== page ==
In The Scarlet Ibis, the author revealed finally the real feelings of Brother toward his brother Doodle. During the whole incidents of the short story, Brother is not accepting Doodle as a brother because of the abnormality which Doodle suffered from and so Brother feels ashamed. The last scene in the short story is so tragic. The scene is portrayed as Brother returned back to Doodle who was found dead, having bled from the mouth and his neck is covered in blood. The act of crying and screaming by Brother for the death of his brother Doodle is a pure tragic scene and by such scene the reader makes the readers feel that Brother loves his brother Doodle and for such love he tried to protect him from an outside world.
Why are disabled kids thought of as less then everyone else? In "The Scarlet Ibis" by James Hurst, Narrator sees his brother Doodle for the first time and notices that he isn't all that normal. Narrators parents believe that Doodle will die so they named him William Armstorng, which made him sound important. Narrator wants a brother, he wants someone to play with but his mom keeps telling him that Doodle can't do much because of the way he is. One day Doodle smiles at Narrator and that was the small act that made Narrator believe that Doodle was actually all there.
At first the narrator sees Doodle as a crazy frail brother, but as we move into the story, we can observe a lot of varying feelings brother has towards Doodle. Upset, brother started making plans to kill Doodle with a pillow in addition to describing him as unbearable
People may argue this point because the narrator from The Yellow Wallpaper is also mentally ill. The narrator says, “Dear John! He loves me very dearly, and hates to have me sick.” (Gilman 6,4). This quote without a doubt exposes that she has a mental illness of some sort and her husband is not happy about it. This may be true, but the narrator from The Tell Tale Heart is worse because his mental illness is so severe, that he loses control and kills an innocent old man.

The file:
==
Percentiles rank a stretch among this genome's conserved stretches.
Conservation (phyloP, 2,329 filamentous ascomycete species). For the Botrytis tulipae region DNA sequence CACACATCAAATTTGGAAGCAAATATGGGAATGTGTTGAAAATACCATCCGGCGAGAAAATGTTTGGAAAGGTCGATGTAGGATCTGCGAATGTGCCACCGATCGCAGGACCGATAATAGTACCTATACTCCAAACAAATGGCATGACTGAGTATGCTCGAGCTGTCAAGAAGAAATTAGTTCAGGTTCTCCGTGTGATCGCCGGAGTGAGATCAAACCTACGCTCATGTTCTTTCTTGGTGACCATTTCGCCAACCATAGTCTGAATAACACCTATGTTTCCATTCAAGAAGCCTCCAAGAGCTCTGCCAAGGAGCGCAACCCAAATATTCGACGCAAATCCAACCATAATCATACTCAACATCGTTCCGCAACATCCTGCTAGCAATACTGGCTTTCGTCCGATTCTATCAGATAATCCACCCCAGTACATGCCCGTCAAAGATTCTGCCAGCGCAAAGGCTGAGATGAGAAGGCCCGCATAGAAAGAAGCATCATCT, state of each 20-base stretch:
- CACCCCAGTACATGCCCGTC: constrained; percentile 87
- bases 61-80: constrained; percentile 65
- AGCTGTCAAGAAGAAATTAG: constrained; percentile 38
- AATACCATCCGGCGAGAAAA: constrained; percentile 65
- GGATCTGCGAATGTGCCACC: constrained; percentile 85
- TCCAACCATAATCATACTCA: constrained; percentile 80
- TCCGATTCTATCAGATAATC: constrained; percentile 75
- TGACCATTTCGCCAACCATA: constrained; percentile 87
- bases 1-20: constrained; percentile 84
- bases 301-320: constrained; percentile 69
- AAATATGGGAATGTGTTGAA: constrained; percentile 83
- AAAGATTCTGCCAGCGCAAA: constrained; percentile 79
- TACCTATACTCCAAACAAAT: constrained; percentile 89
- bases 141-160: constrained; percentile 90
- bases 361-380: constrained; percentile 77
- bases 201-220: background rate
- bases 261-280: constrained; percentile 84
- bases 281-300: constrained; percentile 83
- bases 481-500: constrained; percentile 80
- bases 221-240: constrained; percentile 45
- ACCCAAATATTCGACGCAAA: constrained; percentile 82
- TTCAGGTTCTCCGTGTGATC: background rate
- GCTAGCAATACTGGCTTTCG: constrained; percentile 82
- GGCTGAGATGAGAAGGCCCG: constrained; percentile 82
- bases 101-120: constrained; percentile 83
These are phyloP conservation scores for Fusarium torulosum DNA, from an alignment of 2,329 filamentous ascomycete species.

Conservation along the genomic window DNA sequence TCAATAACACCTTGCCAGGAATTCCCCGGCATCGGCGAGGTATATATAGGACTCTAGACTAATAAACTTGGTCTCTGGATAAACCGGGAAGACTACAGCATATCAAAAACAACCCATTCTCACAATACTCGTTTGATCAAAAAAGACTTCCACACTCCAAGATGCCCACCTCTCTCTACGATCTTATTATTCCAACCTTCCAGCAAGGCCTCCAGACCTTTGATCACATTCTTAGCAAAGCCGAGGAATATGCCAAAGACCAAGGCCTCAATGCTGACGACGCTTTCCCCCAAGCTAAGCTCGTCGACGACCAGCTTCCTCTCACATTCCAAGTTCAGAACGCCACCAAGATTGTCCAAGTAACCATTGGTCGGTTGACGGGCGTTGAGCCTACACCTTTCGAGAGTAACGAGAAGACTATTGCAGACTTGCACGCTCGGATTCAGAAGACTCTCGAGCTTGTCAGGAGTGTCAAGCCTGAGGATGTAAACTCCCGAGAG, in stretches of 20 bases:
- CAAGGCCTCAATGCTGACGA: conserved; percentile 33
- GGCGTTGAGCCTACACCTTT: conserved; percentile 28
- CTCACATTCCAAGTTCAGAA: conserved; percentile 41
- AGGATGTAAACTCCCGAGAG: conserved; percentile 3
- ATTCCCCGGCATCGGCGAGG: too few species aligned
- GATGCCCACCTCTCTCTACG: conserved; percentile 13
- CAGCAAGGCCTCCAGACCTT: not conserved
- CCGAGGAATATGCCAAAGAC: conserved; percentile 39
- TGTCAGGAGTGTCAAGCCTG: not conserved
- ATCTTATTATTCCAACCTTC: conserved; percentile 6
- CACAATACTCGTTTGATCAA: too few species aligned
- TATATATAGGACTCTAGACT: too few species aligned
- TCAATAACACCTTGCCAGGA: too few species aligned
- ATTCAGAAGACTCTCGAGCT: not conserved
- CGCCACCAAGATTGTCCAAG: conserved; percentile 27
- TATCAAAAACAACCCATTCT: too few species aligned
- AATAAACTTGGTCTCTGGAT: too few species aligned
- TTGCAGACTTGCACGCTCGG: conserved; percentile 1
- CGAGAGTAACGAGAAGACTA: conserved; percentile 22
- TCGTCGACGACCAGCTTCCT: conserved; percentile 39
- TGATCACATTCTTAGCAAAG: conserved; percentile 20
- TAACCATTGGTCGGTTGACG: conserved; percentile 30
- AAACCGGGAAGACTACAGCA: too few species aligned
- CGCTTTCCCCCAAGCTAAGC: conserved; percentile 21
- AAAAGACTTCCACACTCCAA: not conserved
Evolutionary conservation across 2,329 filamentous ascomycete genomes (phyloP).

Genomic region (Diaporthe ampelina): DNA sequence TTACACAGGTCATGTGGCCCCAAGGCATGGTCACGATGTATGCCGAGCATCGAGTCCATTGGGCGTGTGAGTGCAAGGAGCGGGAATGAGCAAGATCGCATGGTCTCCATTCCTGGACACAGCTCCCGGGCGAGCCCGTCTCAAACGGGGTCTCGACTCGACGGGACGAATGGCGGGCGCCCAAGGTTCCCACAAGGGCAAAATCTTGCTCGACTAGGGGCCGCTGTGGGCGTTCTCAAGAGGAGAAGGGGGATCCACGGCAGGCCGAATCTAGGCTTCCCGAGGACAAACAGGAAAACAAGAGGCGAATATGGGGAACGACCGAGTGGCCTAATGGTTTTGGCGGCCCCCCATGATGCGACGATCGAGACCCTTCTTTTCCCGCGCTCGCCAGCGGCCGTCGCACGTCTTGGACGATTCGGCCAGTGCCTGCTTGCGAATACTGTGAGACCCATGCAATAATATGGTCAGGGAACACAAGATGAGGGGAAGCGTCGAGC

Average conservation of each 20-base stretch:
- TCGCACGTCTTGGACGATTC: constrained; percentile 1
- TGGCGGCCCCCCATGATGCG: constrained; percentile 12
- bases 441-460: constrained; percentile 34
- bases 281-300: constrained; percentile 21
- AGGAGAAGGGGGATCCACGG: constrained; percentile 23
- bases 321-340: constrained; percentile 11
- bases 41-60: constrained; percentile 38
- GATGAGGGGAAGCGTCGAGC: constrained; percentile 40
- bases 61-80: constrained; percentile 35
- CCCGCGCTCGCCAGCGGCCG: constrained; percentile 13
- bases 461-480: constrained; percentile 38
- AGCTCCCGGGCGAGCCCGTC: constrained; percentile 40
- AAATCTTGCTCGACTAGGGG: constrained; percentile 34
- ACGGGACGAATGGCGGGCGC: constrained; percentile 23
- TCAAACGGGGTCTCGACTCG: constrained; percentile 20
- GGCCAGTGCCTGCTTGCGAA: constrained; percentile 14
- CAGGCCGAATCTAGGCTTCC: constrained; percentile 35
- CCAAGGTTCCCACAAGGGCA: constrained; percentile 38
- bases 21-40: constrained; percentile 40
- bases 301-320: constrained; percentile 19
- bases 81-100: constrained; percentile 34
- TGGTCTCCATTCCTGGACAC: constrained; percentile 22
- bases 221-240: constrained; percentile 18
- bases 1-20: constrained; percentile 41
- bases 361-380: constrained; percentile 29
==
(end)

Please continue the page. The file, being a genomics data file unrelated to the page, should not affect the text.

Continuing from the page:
James Hurst, the author of the short story, “The Scarlet Ibis,” uses the scarlet ibis to symbolize Doodle. Both the bird and Doodle both stand out in their own ways. Doodle was born with a bad heart, and his parents were told, when he was first born, that most likely he wouldn’t live and if he were to live, he would never be able to walk. Doodle’s brother is ashamed of having a crippled brother, that he can’t play with, and tries to help Doodle learn how to walk for his own pride and ego. After many months of constant success, Doodle’s brother tries to push Doodle a little more than Doodle can endure by leaving him, after he has fallen, on the way home during a strorm.